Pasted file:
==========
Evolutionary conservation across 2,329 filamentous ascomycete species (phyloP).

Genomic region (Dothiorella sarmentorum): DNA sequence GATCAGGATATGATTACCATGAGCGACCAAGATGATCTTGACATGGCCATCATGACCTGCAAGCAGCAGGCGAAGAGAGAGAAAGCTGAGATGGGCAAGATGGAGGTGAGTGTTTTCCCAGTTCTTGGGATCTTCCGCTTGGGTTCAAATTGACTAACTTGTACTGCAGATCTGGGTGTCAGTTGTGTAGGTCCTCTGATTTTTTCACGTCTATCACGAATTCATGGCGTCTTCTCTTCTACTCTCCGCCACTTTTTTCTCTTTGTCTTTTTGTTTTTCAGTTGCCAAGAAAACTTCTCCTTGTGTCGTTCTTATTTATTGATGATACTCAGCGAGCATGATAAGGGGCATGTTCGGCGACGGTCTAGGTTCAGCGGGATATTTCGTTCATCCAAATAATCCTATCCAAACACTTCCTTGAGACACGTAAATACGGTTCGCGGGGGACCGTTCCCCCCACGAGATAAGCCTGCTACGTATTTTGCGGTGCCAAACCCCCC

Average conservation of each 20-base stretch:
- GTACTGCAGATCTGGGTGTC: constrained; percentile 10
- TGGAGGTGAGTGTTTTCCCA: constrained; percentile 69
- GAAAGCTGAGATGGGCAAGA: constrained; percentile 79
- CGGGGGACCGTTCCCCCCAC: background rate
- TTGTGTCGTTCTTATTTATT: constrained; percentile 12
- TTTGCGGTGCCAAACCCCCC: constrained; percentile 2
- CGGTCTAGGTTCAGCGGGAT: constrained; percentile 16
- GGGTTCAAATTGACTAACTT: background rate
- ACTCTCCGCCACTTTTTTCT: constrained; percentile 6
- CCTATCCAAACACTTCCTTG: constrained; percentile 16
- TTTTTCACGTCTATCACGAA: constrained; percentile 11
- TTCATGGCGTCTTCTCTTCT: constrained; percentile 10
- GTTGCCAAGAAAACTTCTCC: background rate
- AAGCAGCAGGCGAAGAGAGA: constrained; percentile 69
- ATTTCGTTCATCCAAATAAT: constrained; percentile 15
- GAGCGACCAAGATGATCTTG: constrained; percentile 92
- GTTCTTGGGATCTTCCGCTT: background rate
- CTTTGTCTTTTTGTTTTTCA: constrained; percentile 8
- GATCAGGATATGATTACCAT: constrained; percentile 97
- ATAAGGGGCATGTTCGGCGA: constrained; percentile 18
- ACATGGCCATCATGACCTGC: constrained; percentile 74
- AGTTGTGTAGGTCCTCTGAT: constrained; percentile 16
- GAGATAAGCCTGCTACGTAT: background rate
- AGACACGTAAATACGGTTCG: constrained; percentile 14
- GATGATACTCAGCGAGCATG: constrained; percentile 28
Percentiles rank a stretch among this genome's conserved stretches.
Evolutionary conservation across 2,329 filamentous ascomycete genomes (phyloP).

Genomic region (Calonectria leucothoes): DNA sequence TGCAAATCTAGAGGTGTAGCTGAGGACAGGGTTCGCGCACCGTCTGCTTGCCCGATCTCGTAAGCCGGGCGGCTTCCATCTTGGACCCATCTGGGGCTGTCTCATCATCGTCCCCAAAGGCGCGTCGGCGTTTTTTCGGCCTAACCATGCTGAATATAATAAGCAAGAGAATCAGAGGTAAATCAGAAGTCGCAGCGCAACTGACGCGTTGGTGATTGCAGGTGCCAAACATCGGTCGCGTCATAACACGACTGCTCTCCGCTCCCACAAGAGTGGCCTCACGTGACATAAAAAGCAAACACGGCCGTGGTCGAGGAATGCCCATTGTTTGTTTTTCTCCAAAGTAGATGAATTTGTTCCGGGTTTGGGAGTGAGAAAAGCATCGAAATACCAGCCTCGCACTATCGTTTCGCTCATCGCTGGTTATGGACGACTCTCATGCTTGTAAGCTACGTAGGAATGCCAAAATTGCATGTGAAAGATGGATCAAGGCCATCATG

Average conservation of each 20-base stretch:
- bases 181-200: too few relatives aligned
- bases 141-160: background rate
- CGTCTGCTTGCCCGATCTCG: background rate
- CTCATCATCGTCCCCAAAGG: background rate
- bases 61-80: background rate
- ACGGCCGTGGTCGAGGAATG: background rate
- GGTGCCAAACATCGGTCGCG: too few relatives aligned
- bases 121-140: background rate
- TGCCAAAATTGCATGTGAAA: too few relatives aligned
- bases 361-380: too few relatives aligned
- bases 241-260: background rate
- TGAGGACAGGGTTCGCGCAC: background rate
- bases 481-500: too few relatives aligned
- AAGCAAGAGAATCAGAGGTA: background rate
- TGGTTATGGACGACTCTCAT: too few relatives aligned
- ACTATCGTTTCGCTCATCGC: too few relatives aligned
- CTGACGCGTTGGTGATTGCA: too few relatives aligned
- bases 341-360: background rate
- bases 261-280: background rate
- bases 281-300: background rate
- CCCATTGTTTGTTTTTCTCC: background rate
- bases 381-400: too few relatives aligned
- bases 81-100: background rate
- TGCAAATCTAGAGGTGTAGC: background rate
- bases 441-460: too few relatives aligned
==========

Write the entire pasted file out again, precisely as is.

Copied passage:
Evolutionary conservation across 2,329 filamentous ascomycete species (phyloP).

Genomic region (Dothiorella sarmentorum): DNA sequence GATCAGGATATGATTACCATGAGCGACCAAGATGATCTTGACATGGCCATCATGACCTGCAAGCAGCAGGCGAAGAGAGAGAAAGCTGAGATGGGCAAGATGGAGGTGAGTGTTTTCCCAGTTCTTGGGATCTTCCGCTTGGGTTCAAATTGACTAACTTGTACTGCAGATCTGGGTGTCAGTTGTGTAGGTCCTCTGATTTTTTCACGTCTATCACGAATTCATGGCGTCTTCTCTTCTACTCTCCGCCACTTTTTTCTCTTTGTCTTTTTGTTTTTCAGTTGCCAAGAAAACTTCTCCTTGTGTCGTTCTTATTTATTGATGATACTCAGCGAGCATGATAAGGGGCATGTTCGGCGACGGTCTAGGTTCAGCGGGATATTTCGTTCATCCAAATAATCCTATCCAAACACTTCCTTGAGACACGTAAATACGGTTCGCGGGGGACCGTTCCCCCCACGAGATAAGCCTGCTACGTATTTTGCGGTGCCAAACCCCCC

Average conservation of each 20-base stretch:
- GTACTGCAGATCTGGGTGTC: constrained; percentile 10
- TGGAGGTGAGTGTTTTCCCA: constrained; percentile 69
- GAAAGCTGAGATGGGCAAGA: constrained; percentile 79
- CGGGGGACCGTTCCCCCCAC: background rate
- TTGTGTCGTTCTTATTTATT: constrained; percentile 12
- TTTGCGGTGCCAAACCCCCC: constrained; percentile 2
- CGGTCTAGGTTCAGCGGGAT: constrained; percentile 16
- GGGTTCAAATTGACTAACTT: background rate
- ACTCTCCGCCACTTTTTTCT: constrained; percentile 6
- CCTATCCAAACACTTCCTTG: constrained; percentile 16
- TTTTTCACGTCTATCACGAA: constrained; percentile 11
- TTCATGGCGTCTTCTCTTCT: constrained; percentile 10
- GTTGCCAAGAAAACTTCTCC: background rate
- AAGCAGCAGGCGAAGAGAGA: constrained; percentile 69
- ATTTCGTTCATCCAAATAAT: constrained; percentile 15
- GAGCGACCAAGATGATCTTG: constrained; percentile 92
- GTTCTTGGGATCTTCCGCTT: background rate
- CTTTGTCTTTTTGTTTTTCA: constrained; percentile 8
- GATCAGGATATGATTACCAT: constrained; percentile 97
- ATAAGGGGCATGTTCGGCGA: constrained; percentile 18
- ACATGGCCATCATGACCTGC: constrained; percentile 74
- AGTTGTGTAGGTCCTCTGAT: constrained; percentile 16
- GAGATAAGCCTGCTACGTAT: background rate
- AGACACGTAAATACGGTTCG: constrained; percentile 14
- GATGATACTCAGCGAGCATG: constrained; percentile 28
Percentiles rank a stretch among this genome's conserved stretches.
Evolutionary conservation across 2,329 filamentous ascomycete genomes (phyloP).

Genomic region (Calonectria leucothoes): DNA sequence TGCAAATCTAGAGGTGTAGCTGAGGACAGGGTTCGCGCACCGTCTGCTTGCCCGATCTCGTAAGCCGGGCGGCTTCCATCTTGGACCCATCTGGGGCTGTCTCATCATCGTCCCCAAAGGCGCGTCGGCGTTTTTTCGGCCTAACCATGCTGAATATAATAAGCAAGAGAATCAGAGGTAAATCAGAAGTCGCAGCGCAACTGACGCGTTGGTGATTGCAGGTGCCAAACATCGGTCGCGTCATAACACGACTGCTCTCCGCTCCCACAAGAGTGGCCTCACGTGACATAAAAAGCAAACACGGCCGTGGTCGAGGAATGCCCATTGTTTGTTTTTCTCCAAAGTAGATGAATTTGTTCCGGGTTTGGGAGTGAGAAAAGCATCGAAATACCAGCCTCGCACTATCGTTTCGCTCATCGCTGGTTATGGACGACTCTCATGCTTGTAAGCTACGTAGGAATGCCAAAATTGCATGTGAAAGATGGATCAAGGCCATCATG

Average conservation of each 20-base stretch:
- bases 181-200: too few relatives aligned
- bases 141-160: background rate
- CGTCTGCTTGCCCGATCTCG: background rate
- CTCATCATCGTCCCCAAAGG: background rate
- bases 61-80: background rate
- ACGGCCGTGGTCGAGGAATG: background rate
- GGTGCCAAACATCGGTCGCG: too few relatives aligned
- bases 121-140: background rate
- TGCCAAAATTGCATGTGAAA: too few relatives aligned
- bases 361-380: too few relatives aligned
- bases 241-260: background rate
- TGAGGACAGGGTTCGCGCAC: background rate
- bases 481-500: too few relatives aligned
- AAGCAAGAGAATCAGAGGTA: background rate
- TGGTTATGGACGACTCTCAT: too few relatives aligned
- ACTATCGTTTCGCTCATCGC: too few relatives aligned
- CTGACGCGTTGGTGATTGCA: too few relatives aligned
- bases 341-360: background rate
- bases 261-280: background rate
- bases 281-300: background rate
- CCCATTGTTTGTTTTTCTCC: background rate
- bases 381-400: too few relatives aligned
- bases 81-100: background rate
- TGCAAATCTAGAGGTGTAGC: background rate
- bases 441-460: too few relatives aligned